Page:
We had bladder neck contracture rates and how they defined success, again was using radiation criteria, not using surgical criteria. I guarantee you they would fail with that because they very rarely got to a PSA NADIR of less than 0.2. And then the negative biopsy rates were reasonable, but nevertheless, the cancer was not out of the entire gland.
These were some other complications early on that you saw. Prolonged retention was as high as 30% in some of these patients. Some needed TURPs afterwards, they had strictures. We heard about patients coming back with urethral sloughing like we saw with the early cryo series. I mean, it was not insignificant.
And remember why these men chose HIFU; they were looking for that–I want no side effects, doc. I want surgery, but I don’t want any side effects, and that really was not the case. They had perineal pain. Impotence was quite high early on with the treatment.
So now we’ll get back to the data that Dr. Beyer used as well, which I think is better and encouraging, but there are some realistic things we need to consider. These were larger series, a little bit longer. The follow-up was longer. What did we find?
Well, the biochemical recurrence-free rates are basically what you’d see with surgery, with good radiation, any of those. But let’s remember what patient population we’re talking about, which is prostate cancer patients. You could do nothing to them and a lot of them are alive at this time period, regardless if we were only using certain criteria, and depending on how you adjust your criteria.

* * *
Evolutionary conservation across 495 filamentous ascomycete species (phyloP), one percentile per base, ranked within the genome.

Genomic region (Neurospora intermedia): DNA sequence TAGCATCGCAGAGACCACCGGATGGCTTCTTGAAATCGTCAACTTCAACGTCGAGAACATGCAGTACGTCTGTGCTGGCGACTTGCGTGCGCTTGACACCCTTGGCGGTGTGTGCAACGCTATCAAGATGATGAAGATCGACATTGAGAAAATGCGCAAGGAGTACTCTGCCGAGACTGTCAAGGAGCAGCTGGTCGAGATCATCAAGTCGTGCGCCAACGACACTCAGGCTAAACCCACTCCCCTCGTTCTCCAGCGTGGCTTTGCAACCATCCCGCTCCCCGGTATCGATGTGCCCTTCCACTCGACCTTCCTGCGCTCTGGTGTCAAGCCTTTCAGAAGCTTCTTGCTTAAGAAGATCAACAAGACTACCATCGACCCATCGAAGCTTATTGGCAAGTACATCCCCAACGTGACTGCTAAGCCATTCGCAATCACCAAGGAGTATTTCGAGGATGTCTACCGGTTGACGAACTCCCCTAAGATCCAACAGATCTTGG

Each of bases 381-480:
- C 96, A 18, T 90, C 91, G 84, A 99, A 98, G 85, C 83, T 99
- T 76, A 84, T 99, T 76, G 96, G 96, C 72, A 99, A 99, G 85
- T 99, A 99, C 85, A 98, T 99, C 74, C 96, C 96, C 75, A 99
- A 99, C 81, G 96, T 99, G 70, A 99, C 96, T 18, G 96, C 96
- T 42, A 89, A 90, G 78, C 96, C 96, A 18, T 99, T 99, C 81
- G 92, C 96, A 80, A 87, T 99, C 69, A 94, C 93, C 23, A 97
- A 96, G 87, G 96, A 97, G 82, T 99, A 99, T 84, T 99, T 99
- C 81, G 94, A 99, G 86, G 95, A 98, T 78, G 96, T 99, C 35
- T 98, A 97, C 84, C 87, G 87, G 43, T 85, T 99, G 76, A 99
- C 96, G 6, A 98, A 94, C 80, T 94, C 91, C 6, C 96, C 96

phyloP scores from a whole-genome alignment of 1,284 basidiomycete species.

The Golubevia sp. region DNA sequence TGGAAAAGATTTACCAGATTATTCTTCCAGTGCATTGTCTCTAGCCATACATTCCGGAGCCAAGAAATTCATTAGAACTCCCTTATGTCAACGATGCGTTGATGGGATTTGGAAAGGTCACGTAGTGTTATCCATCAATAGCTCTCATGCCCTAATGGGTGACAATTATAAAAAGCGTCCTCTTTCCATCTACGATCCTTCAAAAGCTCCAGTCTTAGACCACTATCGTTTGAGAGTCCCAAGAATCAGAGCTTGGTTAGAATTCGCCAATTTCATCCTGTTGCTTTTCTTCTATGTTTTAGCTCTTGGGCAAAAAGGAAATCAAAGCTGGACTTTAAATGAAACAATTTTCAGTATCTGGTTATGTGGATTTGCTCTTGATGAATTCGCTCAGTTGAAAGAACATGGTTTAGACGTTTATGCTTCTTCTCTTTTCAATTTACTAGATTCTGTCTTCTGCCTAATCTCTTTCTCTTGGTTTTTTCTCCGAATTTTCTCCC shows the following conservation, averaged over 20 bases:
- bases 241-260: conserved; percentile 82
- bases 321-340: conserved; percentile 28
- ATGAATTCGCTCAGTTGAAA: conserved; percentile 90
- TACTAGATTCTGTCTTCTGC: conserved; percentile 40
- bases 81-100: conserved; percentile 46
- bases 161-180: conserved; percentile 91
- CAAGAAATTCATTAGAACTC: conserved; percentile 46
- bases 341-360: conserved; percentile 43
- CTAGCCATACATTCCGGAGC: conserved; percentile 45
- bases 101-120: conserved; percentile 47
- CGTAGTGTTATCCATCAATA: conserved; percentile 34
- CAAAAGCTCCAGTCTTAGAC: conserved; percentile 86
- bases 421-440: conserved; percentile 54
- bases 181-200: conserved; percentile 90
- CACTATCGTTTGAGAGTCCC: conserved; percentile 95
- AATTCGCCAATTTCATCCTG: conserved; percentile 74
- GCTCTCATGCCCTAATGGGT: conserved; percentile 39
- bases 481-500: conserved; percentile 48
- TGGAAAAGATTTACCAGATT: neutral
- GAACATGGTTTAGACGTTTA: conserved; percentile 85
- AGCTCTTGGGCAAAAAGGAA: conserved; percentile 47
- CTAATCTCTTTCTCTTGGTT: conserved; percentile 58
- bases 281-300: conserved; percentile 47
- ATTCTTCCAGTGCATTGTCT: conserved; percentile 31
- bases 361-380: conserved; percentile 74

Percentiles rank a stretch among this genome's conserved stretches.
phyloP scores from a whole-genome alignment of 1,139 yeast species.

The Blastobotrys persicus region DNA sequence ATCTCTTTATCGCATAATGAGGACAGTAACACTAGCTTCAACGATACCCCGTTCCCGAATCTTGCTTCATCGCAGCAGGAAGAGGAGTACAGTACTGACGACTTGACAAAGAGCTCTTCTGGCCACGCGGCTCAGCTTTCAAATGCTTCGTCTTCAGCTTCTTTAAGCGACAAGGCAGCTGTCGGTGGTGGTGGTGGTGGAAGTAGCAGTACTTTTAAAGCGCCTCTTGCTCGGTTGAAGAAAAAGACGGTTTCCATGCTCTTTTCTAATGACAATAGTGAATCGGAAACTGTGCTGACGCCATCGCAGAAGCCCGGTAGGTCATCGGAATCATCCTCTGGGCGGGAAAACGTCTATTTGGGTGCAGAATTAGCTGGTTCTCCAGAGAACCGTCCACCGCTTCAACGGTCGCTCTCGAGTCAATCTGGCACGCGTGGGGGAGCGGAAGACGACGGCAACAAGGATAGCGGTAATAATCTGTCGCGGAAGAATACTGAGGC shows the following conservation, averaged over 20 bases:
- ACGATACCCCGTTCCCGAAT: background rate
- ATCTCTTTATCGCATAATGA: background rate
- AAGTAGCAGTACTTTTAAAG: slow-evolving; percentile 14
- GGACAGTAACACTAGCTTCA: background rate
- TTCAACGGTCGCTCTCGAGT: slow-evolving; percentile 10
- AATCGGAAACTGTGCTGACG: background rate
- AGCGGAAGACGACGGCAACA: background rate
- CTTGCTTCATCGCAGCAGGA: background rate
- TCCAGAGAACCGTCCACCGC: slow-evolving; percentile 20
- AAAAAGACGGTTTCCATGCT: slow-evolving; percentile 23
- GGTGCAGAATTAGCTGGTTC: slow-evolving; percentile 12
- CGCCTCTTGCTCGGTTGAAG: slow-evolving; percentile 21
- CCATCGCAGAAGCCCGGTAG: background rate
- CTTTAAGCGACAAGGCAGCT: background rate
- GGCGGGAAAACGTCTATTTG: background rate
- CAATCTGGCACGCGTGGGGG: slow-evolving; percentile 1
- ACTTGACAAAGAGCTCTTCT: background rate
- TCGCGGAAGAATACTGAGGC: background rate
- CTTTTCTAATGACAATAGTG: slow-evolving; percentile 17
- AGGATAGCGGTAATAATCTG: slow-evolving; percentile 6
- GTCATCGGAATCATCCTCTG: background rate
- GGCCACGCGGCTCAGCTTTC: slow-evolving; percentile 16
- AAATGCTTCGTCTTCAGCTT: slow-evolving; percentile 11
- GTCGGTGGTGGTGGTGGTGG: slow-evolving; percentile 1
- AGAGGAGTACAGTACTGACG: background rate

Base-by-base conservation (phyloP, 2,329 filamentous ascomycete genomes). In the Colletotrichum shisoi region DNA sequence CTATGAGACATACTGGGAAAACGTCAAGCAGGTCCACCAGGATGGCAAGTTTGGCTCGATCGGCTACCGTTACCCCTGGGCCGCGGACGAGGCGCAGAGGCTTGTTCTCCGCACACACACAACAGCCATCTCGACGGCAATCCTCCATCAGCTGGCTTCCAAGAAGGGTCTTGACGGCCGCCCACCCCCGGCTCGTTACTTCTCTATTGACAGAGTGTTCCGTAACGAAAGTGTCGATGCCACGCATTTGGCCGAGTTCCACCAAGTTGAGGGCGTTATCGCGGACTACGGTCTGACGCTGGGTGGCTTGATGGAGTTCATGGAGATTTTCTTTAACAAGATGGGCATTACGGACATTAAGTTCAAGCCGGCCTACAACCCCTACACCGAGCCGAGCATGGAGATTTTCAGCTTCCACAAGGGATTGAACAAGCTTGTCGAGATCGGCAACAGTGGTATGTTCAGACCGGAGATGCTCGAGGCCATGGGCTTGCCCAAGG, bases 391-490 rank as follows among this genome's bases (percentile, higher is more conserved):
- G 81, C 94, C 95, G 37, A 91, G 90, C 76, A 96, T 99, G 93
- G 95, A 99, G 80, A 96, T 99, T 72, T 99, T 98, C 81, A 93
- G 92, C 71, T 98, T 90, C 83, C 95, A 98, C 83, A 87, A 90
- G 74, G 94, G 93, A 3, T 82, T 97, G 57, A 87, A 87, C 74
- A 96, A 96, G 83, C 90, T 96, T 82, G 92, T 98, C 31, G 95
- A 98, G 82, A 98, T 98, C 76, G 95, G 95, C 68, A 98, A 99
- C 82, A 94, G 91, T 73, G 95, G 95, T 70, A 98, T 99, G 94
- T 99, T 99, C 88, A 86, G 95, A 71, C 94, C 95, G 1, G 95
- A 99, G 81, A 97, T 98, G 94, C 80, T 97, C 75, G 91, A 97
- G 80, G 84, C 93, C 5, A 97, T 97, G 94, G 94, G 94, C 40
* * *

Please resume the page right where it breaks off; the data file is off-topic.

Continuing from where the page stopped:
Survival rates, excellent, but so it would also still be good if we did nothing for these patients. Disease-specific survival was perfect, what you would expect with anybody, because the follow-up is only eight years. But it depends, again, what is your goal?
The retreatment rates are not insignificant; still done, but not insignificant. Look at the obstruction rates, almost 30%. So they either needed additional procedures or they needed interventions afterwards. We don’t see that after radical prostatectomy, and we certainly don’t see that with radiation.